Diane Kerner was an overachiever. She worked hard helping those with special needs live a better life. She loved her job. She loved her husband, Keith, and she loved life in general. Suddenly, the life she had worked so hard to build began to slip through her fingers. She had CFS. Diane tried to deny her bodyís cries for help, at first Ė just as so many of us do. Finally, she learned that she had to listen to her body, take extra special care of it and really treat herself well.
Her process is not an easy one. However, itís effective. Diane is able to work 30 hours a week as a manager of educational programs for healthcare providers at a major university. She is able to retain her coveted role of wife to her wonderful husband, Keith. She is able to have a life of quiet joy and wonderful simplicity, a life she has worked hard for and loves with her whole being. She has also gained so much living within the confines of a life that often causes only loss.
Diane still has relapses. She doesnít say sheís cured. However, she has learned to live with them and define herself on her terms, not on her illnessí terms. She has risen above a difficult situation that so many of us are still struggling with. She offers us a lifeline in this book. The advice, although simple, is NOT simplistic. Itís not an easy path she asks us to follow. However, it may be the only worthy one.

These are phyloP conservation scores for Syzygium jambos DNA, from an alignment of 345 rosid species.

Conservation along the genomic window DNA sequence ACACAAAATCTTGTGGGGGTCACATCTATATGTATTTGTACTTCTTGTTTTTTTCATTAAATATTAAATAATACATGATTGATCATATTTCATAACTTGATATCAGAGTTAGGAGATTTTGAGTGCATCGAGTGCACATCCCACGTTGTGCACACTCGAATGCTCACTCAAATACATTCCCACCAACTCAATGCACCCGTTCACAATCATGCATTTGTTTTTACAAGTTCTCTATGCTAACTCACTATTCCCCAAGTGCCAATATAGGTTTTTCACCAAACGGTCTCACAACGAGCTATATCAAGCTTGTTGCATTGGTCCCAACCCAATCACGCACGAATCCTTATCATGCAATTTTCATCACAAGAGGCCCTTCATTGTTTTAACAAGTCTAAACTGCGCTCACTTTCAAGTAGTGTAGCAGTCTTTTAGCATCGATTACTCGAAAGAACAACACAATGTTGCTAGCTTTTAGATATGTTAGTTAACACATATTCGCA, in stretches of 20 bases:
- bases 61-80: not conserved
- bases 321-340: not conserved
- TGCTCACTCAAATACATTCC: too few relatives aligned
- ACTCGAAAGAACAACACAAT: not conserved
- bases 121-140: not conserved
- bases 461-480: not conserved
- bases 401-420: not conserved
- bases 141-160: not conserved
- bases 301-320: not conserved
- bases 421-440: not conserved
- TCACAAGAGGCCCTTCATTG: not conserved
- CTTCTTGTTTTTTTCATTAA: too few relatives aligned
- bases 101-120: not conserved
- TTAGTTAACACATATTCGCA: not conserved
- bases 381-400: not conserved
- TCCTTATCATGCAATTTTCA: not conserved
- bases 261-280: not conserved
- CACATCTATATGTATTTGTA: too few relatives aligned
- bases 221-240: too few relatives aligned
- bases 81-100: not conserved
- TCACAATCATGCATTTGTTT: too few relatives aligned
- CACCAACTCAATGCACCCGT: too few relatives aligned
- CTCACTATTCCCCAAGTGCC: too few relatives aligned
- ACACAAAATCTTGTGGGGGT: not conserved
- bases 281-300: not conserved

I feel that Diane has touched upon some major points to living well despite a chronic illness. Some of her pearls of wisdom include:
- rest when you need to.
- give yourself permission to say NO
- your body is working very hard to recover some of its resources so resting isnít lazy. Itís necessary.
- donít become defined by your illness. Reclaim your personal power and your sense of self.
Diane speaks from experience. Sheís been there. Sheís still there, to an extent. There is NO cure for what ails her - and us. Not yet! Despite that, we have to fashion a life with the cards weíve been dealt, whether we like them or not. We are only given this one life in this body and we should live it as best as we can and with as positive of an attitude as we can muster.
The best things that we can do for ourselves are not nearly as expensive as we may think and certainly not out of the real of possibility for any of us to attempt.
- drink fresh, unfiltered water
- eat pure, whole foods Ė (organic, if possible)
- use pure soaps and cleaning agents.
- rest as much as you can and then, rest some more.
- learn to relax through meditation.
Iím sure that these Ďanswersí are not the ones many of us want to hear. I, for one, welcome Dianeís point of view. Itís fresh, positive and so easy to start on. Itís not simple to complete because it requires maturity, the ability to say no Ė and set limits and boundaries on ourselves and how we relate to others, the willingness to really listen to our emotional selves and the desire to care, truly take care of our bodies, minds and spirits.
This is just what Iíd prescribe if I were a doctor. Iím going to take some of Dianeís medicine today.
Why donít you?